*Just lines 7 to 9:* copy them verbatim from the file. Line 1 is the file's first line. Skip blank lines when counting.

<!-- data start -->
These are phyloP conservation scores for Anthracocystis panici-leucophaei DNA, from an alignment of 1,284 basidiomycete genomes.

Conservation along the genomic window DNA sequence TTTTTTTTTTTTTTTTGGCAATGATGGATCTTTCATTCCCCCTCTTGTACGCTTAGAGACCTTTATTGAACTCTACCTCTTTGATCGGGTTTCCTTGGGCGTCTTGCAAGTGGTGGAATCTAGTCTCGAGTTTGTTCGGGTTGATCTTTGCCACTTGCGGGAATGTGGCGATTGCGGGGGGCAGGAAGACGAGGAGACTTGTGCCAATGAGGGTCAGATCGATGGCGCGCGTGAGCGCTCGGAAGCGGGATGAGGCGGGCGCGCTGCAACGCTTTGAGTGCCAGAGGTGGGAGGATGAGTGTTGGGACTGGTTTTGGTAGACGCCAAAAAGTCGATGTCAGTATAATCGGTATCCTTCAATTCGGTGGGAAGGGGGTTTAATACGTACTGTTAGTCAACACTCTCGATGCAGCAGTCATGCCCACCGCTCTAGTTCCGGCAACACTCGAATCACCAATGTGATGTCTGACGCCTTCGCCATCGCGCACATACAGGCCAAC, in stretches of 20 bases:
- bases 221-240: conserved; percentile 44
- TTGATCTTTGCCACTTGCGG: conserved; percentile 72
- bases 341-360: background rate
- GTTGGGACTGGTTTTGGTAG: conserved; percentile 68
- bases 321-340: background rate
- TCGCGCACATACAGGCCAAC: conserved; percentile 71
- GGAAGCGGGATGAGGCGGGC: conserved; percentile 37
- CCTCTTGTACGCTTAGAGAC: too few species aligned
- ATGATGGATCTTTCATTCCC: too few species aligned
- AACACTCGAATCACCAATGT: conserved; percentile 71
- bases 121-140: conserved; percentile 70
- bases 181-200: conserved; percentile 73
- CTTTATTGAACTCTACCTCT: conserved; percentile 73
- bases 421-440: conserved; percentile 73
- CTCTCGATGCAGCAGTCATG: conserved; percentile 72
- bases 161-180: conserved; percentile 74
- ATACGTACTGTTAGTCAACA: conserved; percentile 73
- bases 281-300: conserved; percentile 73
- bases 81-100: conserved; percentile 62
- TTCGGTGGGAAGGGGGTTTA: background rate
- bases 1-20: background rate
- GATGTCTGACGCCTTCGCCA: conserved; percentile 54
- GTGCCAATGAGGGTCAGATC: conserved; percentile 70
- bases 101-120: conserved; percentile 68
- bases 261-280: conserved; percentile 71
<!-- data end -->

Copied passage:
- bases 321-340: background rate
- TCGCGCACATACAGGCCAAC: conserved; percentile 71
- GGAAGCGGGATGAGGCGGGC: conserved; percentile 37